How do I pivot my career from financial services to green energy?

This week’s problem

I am an experienced head of marketing in financial services, and could continue in this sector successfully, but I wish to move into green energy. However, I have little experience in this industry. My position and skill set would be useful, but how does one pivot from one industry to a completely new one when I have no contacts? Anonymous, 30s

Jonathan’s answer

You wish to move into the field of green energy so you can be involved in addressing one of the biggest challenges the world is facing, and in joining a growing sector. Renewables’ share of electricity generation in the UK was 36 per cent in the third quarter of 2021, a proportion that will have to increase to achieve the net zero 2050 target.

It is worth considering the green energy supply chain to identify if there are any places in particular that interest you. Broadly, the chain includes equipment manufacturers and suppliers, energy generators, storage systems, local and national distribution networks, and consumer equipment. It is not all about energy sources; you could make a difference reducing the need for energy. For example, in the UK, domestic electricity consumption peaked in 2005 and by 2020 had declined about 20 per cent, driven partly by more efficient domestic appliances.

“Demand for renewable energy is unlocking opportunities to bring more people into the industry,” says Carolina Mesa Ivern, vice-president of solar and onshore wind at BP. “And as new technologies develop, including hydrogen energy and carbon capture, usage and storage, the sector needs people who can make these operating models more efficient.”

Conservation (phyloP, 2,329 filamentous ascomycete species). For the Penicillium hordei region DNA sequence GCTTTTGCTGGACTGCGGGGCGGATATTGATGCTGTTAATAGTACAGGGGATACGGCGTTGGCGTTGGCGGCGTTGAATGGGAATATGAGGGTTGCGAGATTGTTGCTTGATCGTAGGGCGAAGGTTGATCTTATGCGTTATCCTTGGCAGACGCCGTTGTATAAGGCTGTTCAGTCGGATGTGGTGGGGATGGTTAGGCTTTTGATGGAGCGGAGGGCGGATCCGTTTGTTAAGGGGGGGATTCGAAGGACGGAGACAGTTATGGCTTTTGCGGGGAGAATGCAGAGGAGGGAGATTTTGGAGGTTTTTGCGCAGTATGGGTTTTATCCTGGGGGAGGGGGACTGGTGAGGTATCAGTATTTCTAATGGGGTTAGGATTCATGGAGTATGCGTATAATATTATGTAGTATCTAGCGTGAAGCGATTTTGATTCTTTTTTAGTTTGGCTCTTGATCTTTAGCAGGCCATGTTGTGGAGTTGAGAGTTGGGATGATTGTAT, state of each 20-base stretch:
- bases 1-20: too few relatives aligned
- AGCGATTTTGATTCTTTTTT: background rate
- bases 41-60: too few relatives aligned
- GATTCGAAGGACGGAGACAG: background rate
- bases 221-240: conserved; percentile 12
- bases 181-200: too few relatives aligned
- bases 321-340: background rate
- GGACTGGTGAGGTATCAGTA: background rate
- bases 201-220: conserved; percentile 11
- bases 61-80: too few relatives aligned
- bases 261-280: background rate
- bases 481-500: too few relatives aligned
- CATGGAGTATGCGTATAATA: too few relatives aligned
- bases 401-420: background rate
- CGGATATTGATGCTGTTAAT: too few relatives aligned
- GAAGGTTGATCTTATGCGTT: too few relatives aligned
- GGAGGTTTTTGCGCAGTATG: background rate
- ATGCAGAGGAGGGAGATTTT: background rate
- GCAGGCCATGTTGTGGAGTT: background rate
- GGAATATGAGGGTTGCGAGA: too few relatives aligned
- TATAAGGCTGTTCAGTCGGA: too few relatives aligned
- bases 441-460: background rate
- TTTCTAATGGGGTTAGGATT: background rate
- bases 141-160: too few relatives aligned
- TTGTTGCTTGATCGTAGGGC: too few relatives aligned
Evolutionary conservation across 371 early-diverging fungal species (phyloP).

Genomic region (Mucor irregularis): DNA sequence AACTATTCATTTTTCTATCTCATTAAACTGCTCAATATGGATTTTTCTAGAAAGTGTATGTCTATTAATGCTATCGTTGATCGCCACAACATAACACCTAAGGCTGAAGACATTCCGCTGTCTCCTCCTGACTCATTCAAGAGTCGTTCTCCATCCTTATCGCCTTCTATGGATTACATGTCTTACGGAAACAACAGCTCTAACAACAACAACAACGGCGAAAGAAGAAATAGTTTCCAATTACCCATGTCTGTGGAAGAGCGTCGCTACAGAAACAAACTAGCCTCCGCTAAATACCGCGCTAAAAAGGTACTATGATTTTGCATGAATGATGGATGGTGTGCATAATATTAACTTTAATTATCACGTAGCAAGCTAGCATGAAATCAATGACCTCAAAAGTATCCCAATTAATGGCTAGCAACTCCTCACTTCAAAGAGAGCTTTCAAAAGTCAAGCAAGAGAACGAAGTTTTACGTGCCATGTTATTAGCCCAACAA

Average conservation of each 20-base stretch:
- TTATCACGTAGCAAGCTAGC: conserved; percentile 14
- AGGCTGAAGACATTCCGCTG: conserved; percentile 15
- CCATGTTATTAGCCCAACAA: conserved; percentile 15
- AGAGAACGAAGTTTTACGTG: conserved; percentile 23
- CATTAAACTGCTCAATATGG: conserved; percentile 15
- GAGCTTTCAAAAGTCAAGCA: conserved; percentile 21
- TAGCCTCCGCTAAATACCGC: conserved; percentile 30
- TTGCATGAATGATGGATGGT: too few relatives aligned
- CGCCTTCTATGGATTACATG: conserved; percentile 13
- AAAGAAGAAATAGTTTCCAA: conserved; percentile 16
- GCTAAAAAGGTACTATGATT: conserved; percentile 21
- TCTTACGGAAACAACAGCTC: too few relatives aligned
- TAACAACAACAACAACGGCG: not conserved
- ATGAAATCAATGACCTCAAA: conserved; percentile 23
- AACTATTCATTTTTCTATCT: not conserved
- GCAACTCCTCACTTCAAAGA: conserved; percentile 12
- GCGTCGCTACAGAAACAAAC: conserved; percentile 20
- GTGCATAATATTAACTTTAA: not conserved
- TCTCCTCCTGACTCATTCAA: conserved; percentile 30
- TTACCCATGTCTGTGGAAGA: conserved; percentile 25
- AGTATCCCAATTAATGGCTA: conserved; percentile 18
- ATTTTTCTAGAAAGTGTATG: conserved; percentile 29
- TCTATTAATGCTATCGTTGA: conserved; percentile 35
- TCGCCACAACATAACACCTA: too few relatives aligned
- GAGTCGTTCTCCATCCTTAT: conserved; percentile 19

In your case, Mesa Ivern advises you focus on what you can bring, rather than on the expertise you might not have just yet, and be ready and willing to learn the skills that will help develop your career path.

Take time now to audit your transferable skills; for example, ease of working in a highly competitive industry, ability to achieve tangible results in a complex organisation, broad marketing skills across a wide range of media, and successful team player. You can then use a summary of these to initiate your job search.

You are right to note that you would benefit from contacts as you consider your move: are there friends and family, college alumni, and business people you have met at conferences perhaps, that could seed your networking? From there, you might also consider using social networks, lectures, articles and even cold-calling interesting organisations to initiate some information interviews.

Do not neglect your current institution: could you make a sideways step into structured finance supporting green energy initiatives?

Nina Möger Bengtsson, former energy political adviser to the European parliament, observed that “the political commitments to Net Zero 50 go way beyond what we know how to do today; however, energy generation is the biggest part of the solution and it’s already profitable. Institutional investors within the Net-Zero Asset Owner Alliance, with their long-time horizons, are moving into green energy, so with marketing and finance experience you could be well placed.”

Readers’ advice

Most finance companies have a “green agenda” and an ESG/CSR department . . . Before jumping ship, look internally to make connections and gain experience. BalancedTiger

If the move is to be head of marketing/investor relations at a green energy company the move may be easier than you imagine. You should start by learning about the companies you aspire to work for. As you learn more, you will figure out how to market them/talk to investors. ks

Jonathan Black is director of the Careers Service at the University of Oxford. Every fortnight he answers your questions on personal and career development and working life. Do you have a question for him? Email: